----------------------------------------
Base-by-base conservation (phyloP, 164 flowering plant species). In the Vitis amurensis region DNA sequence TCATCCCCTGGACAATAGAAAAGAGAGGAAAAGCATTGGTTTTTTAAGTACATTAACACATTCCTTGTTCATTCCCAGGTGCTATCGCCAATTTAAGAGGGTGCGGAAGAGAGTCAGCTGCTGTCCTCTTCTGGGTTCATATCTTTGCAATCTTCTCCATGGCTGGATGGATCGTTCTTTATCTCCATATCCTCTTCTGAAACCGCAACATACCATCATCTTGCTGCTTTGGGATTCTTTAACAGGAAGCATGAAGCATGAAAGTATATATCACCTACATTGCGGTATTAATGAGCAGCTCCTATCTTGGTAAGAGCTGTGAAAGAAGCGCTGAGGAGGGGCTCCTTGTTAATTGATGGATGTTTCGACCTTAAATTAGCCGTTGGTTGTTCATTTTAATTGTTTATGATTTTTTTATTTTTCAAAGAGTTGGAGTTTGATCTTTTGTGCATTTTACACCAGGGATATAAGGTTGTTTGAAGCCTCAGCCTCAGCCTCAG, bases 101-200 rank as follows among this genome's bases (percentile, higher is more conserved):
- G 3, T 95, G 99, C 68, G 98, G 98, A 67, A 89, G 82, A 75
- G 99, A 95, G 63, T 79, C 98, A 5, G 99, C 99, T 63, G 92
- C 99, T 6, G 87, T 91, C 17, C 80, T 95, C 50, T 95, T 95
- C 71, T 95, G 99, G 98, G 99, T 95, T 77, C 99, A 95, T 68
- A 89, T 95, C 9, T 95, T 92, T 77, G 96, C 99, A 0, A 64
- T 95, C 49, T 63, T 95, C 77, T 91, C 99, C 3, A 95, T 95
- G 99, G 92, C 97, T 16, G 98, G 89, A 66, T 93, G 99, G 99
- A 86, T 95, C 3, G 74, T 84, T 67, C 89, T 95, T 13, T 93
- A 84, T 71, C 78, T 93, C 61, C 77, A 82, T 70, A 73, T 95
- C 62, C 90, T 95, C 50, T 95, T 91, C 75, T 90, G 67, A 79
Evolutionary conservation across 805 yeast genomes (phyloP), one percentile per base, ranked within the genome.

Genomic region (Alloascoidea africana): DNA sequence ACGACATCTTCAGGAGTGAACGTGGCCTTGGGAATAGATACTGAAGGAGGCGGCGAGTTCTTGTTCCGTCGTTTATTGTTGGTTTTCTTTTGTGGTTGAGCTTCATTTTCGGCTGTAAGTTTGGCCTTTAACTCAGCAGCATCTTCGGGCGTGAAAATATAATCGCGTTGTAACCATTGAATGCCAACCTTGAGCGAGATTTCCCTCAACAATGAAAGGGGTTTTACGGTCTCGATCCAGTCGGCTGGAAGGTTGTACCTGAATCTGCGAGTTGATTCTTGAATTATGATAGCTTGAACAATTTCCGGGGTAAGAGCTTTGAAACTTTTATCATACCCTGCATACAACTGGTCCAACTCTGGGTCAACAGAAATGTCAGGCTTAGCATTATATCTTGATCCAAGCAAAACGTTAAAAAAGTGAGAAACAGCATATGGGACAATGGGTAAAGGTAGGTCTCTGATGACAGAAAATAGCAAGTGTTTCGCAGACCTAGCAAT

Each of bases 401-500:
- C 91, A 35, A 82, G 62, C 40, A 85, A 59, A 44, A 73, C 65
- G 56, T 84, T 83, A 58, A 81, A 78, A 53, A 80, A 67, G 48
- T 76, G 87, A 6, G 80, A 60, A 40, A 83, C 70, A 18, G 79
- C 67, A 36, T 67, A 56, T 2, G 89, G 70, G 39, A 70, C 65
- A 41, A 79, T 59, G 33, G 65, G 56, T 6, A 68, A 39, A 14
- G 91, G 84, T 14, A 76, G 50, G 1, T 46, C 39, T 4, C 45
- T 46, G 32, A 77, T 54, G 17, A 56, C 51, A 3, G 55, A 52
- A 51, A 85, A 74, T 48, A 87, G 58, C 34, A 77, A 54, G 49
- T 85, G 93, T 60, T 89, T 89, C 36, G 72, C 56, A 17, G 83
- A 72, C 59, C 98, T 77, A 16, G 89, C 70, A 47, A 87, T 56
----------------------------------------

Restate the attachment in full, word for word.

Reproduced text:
Base-by-base conservation (phyloP, 164 flowering plant species). In the Vitis amurensis region DNA sequence TCATCCCCTGGACAATAGAAAAGAGAGGAAAAGCATTGGTTTTTTAAGTACATTAACACATTCCTTGTTCATTCCCAGGTGCTATCGCCAATTTAAGAGGGTGCGGAAGAGAGTCAGCTGCTGTCCTCTTCTGGGTTCATATCTTTGCAATCTTCTCCATGGCTGGATGGATCGTTCTTTATCTCCATATCCTCTTCTGAAACCGCAACATACCATCATCTTGCTGCTTTGGGATTCTTTAACAGGAAGCATGAAGCATGAAAGTATATATCACCTACATTGCGGTATTAATGAGCAGCTCCTATCTTGGTAAGAGCTGTGAAAGAAGCGCTGAGGAGGGGCTCCTTGTTAATTGATGGATGTTTCGACCTTAAATTAGCCGTTGGTTGTTCATTTTAATTGTTTATGATTTTTTTATTTTTCAAAGAGTTGGAGTTTGATCTTTTGTGCATTTTACACCAGGGATATAAGGTTGTTTGAAGCCTCAGCCTCAGCCTCAG, bases 101-200 rank as follows among this genome's bases (percentile, higher is more conserved):
- G 3, T 95, G 99, C 68, G 98, G 98, A 67, A 89, G 82, A 75
- G 99, A 95, G 63, T 79, C 98, A 5, G 99, C 99, T 63, G 92
- C 99, T 6, G 87, T 91, C 17, C 80, T 95, C 50, T 95, T 95
- C 71, T 95, G 99, G 98, G 99, T 95, T 77, C 99, A 95, T 68
- A 89, T 95, C 9, T 95, T 92, T 77, G 96, C 99, A 0, A 64
- T 95, C 49, T 63, T 95, C 77, T 91, C 99, C 3, A 95, T 95
- G 99, G 92, C 97, T 16, G 98, G 89, A 66, T 93, G 99, G 99
- A 86, T 95, C 3, G 74, T 84, T 67, C 89, T 95, T 13, T 93
- A 84, T 71, C 78, T 93, C 61, C 77, A 82, T 70, A 73, T 95
- C 62, C 90, T 95, C 50, T 95, T 91, C 75, T 90, G 67, A 79
Evolutionary conservation across 805 yeast genomes (phyloP), one percentile per base, ranked within the genome.

Genomic region (Alloascoidea africana): DNA sequence ACGACATCTTCAGGAGTGAACGTGGCCTTGGGAATAGATACTGAAGGAGGCGGCGAGTTCTTGTTCCGTCGTTTATTGTTGGTTTTCTTTTGTGGTTGAGCTTCATTTTCGGCTGTAAGTTTGGCCTTTAACTCAGCAGCATCTTCGGGCGTGAAAATATAATCGCGTTGTAACCATTGAATGCCAACCTTGAGCGAGATTTCCCTCAACAATGAAAGGGGTTTTACGGTCTCGATCCAGTCGGCTGGAAGGTTGTACCTGAATCTGCGAGTTGATTCTTGAATTATGATAGCTTGAACAATTTCCGGGGTAAGAGCTTTGAAACTTTTATCATACCCTGCATACAACTGGTCCAACTCTGGGTCAACAGAAATGTCAGGCTTAGCATTATATCTTGATCCAAGCAAAACGTTAAAAAAGTGAGAAACAGCATATGGGACAATGGGTAAAGGTAGGTCTCTGATGACAGAAAATAGCAAGTGTTTCGCAGACCTAGCAAT

Each of bases 401-500:
- C 91, A 35, A 82, G 62, C 40, A 85, A 59, A 44, A 73, C 65
- G 56, T 84, T 83, A 58, A 81, A 78, A 53, A 80, A 67, G 48
- T 76, G 87, A 6, G 80, A 60, A 40, A 83, C 70, A 18, G 79
- C 67, A 36, T 67, A 56, T 2, G 89, G 70, G 39, A 70, C 65
- A 41, A 79, T 59, G 33, G 65, G 56, T 6, A 68, A 39, A 14
- G 91, G 84, T 14, A 76, G 50, G 1, T 46, C 39, T 4, C 45
- T 46, G 32, A 77, T 54, G 17, A 56, C 51, A 3, G 55, A 52
- A 51, A 85, A 74, T 48, A 87, G 58, C 34, A 77, A 54, G 49
- T 85, G 93, T 60, T 89, T 89, C 36, G 72, C 56, A 17, G 83
- A 72, C 59, C 98, T 77, A 16, G 89, C 70, A 47, A 87, T 56